2 Heorogar February 7, 2016 at 10:10 am

“I personally bet against the team I wish to win, so I win either way.” Very good. Avoid risking the rent money.

3 ptuomov February 8, 2016 at 10:06 am

This makes no sense for the reason you stated. Your team winning and you having money are not perfect substitutes, are they?

What matters is whether the marginal utility of money is higher or lower in the state that your team wins. I think that people in general want to go out and celebrate and spend money after their team wins. They don’t seem to do that when their team loses, they just go home. From that, I’d infer that the marginal utility of money is higher in the state of the world in which your team wins. Thus, the correct hedging strategy that maximizes expected utility is to bet for your own team.

4 prior_test February 7, 2016 at 1:31 am

‘What can finance learn from sports betting?’

How to skim as much money as possible at the edge of legality/illegality?

5 Moreno Klaus February 7, 2016 at 6:55 am

I think they already do that.

6 BC February 7, 2016 at 3:34 am

“Lo and behold, a version of momentum results still holds up.”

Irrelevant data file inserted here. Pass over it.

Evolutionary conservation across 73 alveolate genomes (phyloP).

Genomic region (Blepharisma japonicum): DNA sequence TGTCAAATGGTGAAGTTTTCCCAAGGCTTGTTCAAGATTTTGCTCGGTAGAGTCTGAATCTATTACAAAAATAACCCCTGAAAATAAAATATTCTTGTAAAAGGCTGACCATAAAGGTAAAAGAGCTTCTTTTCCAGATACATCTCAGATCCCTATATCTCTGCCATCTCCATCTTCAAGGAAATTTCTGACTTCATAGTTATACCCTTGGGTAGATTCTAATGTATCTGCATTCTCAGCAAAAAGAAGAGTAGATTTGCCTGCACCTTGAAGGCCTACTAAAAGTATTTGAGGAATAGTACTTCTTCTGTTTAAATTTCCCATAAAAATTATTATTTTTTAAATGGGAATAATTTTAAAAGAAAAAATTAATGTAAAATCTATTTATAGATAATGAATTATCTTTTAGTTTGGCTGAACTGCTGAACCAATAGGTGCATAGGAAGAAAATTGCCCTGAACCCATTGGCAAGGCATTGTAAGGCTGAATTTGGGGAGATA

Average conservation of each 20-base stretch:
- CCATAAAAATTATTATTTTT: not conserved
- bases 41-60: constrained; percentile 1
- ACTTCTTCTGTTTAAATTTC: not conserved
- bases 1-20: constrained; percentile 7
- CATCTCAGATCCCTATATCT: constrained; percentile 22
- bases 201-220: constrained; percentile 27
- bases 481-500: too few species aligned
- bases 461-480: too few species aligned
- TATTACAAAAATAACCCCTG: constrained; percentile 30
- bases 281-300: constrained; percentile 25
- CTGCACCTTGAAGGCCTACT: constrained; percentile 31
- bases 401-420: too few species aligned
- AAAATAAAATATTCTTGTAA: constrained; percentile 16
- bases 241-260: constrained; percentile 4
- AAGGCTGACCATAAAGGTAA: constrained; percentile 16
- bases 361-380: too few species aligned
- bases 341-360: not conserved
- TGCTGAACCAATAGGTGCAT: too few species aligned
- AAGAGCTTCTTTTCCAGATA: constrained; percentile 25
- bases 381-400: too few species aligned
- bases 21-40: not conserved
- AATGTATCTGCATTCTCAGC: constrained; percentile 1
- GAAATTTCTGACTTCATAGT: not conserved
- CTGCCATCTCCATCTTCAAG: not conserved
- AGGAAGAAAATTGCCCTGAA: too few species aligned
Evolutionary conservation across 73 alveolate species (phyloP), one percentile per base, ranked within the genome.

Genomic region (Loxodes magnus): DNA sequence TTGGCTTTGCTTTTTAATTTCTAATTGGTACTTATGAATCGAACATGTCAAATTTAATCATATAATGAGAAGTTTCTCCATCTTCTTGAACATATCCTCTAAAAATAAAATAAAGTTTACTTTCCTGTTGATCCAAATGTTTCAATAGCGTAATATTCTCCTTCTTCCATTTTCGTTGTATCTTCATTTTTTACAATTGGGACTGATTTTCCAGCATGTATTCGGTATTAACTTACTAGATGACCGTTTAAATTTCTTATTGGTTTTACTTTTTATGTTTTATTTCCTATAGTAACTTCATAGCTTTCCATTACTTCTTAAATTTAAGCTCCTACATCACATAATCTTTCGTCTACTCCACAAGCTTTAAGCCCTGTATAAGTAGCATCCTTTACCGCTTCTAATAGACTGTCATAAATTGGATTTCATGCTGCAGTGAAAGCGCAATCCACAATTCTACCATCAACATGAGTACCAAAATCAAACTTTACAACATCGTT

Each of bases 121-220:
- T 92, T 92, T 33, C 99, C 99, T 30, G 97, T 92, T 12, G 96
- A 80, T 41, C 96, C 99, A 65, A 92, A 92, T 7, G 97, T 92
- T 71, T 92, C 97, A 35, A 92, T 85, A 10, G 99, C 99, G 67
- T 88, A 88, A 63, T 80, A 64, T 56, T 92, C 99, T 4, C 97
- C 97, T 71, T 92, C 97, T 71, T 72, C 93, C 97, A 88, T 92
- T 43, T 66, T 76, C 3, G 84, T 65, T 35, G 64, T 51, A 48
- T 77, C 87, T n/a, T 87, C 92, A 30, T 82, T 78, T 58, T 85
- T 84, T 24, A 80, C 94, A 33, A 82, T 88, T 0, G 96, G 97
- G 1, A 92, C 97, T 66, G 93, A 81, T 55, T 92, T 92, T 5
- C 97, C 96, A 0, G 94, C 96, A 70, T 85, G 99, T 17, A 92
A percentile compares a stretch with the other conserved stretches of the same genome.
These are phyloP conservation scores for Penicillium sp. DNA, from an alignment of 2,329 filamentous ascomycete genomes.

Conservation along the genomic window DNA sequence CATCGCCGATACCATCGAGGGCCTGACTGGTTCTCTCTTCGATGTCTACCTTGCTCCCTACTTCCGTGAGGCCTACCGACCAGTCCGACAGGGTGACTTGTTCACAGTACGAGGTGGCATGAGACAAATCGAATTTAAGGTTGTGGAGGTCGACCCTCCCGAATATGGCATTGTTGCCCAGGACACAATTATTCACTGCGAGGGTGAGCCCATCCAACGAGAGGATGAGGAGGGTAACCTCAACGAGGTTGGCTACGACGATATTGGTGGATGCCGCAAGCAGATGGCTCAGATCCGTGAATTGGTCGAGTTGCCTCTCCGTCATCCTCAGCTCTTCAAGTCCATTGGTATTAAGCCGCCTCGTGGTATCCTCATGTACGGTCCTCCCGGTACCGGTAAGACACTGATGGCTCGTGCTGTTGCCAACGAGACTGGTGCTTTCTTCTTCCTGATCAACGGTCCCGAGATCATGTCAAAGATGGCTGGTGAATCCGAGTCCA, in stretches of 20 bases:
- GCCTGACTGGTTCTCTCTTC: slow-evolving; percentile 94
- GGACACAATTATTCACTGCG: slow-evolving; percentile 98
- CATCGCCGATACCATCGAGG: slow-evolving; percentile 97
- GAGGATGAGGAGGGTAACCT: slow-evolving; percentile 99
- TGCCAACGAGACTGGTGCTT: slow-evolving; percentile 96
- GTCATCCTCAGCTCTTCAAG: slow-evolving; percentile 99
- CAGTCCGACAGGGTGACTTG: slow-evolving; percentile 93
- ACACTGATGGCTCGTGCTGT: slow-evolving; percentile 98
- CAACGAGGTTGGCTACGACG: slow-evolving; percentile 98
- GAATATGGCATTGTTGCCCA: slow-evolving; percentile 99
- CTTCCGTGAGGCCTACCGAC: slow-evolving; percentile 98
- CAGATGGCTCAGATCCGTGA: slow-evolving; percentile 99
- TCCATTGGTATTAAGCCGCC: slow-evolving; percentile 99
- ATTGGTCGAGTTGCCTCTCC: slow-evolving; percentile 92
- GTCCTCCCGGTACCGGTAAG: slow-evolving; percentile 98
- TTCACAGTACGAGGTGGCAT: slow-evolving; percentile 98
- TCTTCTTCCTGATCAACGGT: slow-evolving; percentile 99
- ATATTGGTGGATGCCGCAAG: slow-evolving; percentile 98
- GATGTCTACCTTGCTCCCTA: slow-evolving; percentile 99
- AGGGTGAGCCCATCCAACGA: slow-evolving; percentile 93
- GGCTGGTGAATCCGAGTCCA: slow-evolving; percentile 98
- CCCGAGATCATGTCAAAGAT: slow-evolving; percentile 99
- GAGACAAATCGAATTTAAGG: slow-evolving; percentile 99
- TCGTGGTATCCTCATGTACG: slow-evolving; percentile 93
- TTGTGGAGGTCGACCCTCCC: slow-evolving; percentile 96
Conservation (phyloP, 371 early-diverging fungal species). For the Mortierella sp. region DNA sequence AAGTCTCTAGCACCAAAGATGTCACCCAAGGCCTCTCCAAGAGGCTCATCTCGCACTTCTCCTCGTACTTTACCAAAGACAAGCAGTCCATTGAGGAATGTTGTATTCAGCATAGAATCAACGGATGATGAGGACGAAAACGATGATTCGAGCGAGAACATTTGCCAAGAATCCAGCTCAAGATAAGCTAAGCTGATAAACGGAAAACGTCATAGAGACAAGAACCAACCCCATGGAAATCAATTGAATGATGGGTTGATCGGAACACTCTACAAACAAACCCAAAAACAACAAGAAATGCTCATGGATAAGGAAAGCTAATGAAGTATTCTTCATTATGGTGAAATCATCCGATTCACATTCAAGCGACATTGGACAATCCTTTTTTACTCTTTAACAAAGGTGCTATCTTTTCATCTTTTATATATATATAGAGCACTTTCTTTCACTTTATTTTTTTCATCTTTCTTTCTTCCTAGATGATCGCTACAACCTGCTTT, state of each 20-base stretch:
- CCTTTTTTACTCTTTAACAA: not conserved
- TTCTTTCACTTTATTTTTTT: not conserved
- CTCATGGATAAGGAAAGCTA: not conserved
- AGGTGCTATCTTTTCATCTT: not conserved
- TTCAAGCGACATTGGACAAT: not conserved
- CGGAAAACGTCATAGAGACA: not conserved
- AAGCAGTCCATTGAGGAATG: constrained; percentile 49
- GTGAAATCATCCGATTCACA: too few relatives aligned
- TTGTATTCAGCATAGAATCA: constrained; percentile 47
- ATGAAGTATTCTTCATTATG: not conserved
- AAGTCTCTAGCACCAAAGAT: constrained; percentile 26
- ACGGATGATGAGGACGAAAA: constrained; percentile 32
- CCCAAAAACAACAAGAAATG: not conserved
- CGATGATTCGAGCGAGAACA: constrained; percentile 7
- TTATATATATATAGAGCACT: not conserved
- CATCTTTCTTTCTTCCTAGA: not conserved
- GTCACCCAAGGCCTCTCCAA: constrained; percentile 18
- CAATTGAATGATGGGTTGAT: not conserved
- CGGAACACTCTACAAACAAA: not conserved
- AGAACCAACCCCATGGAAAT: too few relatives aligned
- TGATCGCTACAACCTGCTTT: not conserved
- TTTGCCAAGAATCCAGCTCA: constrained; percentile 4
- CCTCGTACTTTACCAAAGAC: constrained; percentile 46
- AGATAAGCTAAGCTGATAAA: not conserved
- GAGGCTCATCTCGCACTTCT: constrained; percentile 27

Questionable. The profitability of the the trading strategy is not enough to overcome transaction costs. Also, the risk-adjusted return premia are much smaller than that found in financial markets. Then, it would seem that once one removes the systematic risk of the financial market strategies, there is very little information inefficiency in the idiosyncratic sports markets that is not explained by transaction costs. These results seem to support the notion that most, if not all, of the momentum and value returns (in excess of transactions costs) found in financial markets are compensation for systematic risk rather than evidence of behavioral inefficiencies.

I am actually somewhat surprised. I would have thought that sports betting markets would be much less informationally efficient than financial markets due to fewer professionals and more recreational bettors. Maybe, it doesn’t take that many informed “arbitrageurs” to keep the betting lines within transactions costs distance of “fair”.